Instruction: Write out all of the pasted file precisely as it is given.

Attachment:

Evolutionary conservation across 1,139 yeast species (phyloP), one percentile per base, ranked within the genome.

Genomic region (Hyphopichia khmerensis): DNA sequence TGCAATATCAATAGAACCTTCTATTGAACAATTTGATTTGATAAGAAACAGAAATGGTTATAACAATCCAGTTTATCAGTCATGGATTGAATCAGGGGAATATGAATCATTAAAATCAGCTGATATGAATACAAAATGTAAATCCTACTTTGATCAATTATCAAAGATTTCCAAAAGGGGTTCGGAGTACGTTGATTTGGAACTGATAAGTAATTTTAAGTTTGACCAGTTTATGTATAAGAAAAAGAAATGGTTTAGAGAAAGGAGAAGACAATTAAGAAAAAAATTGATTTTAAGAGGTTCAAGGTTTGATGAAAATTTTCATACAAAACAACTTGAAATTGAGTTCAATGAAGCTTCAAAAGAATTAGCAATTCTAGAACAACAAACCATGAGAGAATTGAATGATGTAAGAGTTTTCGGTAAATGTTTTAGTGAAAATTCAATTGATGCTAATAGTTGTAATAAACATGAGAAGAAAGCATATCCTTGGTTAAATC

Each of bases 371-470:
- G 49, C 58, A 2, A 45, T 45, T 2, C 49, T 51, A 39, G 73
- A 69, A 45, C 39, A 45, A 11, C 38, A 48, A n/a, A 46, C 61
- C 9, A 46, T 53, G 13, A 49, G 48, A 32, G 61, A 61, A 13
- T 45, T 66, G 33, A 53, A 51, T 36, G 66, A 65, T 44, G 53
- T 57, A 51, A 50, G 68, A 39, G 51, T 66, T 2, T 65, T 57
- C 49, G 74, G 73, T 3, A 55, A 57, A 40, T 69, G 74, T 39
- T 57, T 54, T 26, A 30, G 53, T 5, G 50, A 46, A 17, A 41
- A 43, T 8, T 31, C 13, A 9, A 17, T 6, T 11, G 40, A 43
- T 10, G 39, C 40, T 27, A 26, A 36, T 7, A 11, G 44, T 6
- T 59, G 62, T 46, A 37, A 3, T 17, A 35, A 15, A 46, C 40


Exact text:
Evolutionary conservation across 1,139 yeast species (phyloP), one percentile per base, ranked within the genome.

Genomic region (Hyphopichia khmerensis): DNA sequence TGCAATATCAATAGAACCTTCTATTGAACAATTTGATTTGATAAGAAACAGAAATGGTTATAACAATCCAGTTTATCAGTCATGGATTGAATCAGGGGAATATGAATCATTAAAATCAGCTGATATGAATACAAAATGTAAATCCTACTTTGATCAATTATCAAAGATTTCCAAAAGGGGTTCGGAGTACGTTGATTTGGAACTGATAAGTAATTTTAAGTTTGACCAGTTTATGTATAAGAAAAAGAAATGGTTTAGAGAAAGGAGAAGACAATTAAGAAAAAAATTGATTTTAAGAGGTTCAAGGTTTGATGAAAATTTTCATACAAAACAACTTGAAATTGAGTTCAATGAAGCTTCAAAAGAATTAGCAATTCTAGAACAACAAACCATGAGAGAATTGAATGATGTAAGAGTTTTCGGTAAATGTTTTAGTGAAAATTCAATTGATGCTAATAGTTGTAATAAACATGAGAAGAAAGCATATCCTTGGTTAAATC

Each of bases 371-470:
- G 49, C 58, A 2, A 45, T 45, T 2, C 49, T 51, A 39, G 73
- A 69, A 45, C 39, A 45, A 11, C 38, A 48, A n/a, A 46, C 61
- C 9, A 46, T 53, G 13, A 49, G 48, A 32, G 61, A 61, A 13
- T 45, T 66, G 33, A 53, A 51, T 36, G 66, A 65, T 44, G 53
- T 57, A 51, A 50, G 68, A 39, G 51, T 66, T 2, T 65, T 57
- C 49, G 74, G 73, T 3, A 55, A 57, A 40, T 69, G 74, T 39
- T 57, T 54, T 26, A 30, G 53, T 5, G 50, A 46, A 17, A 41
- A 43, T 8, T 31, C 13, A 9, A 17, T 6, T 11, G 40, A 43
- T 10, G 39, C 40, T 27, A 26, A 36, T 7, A 11, G 44, T 6
- T 59, G 62, T 46, A 37, A 3, T 17, A 35, A 15, A 46, C 40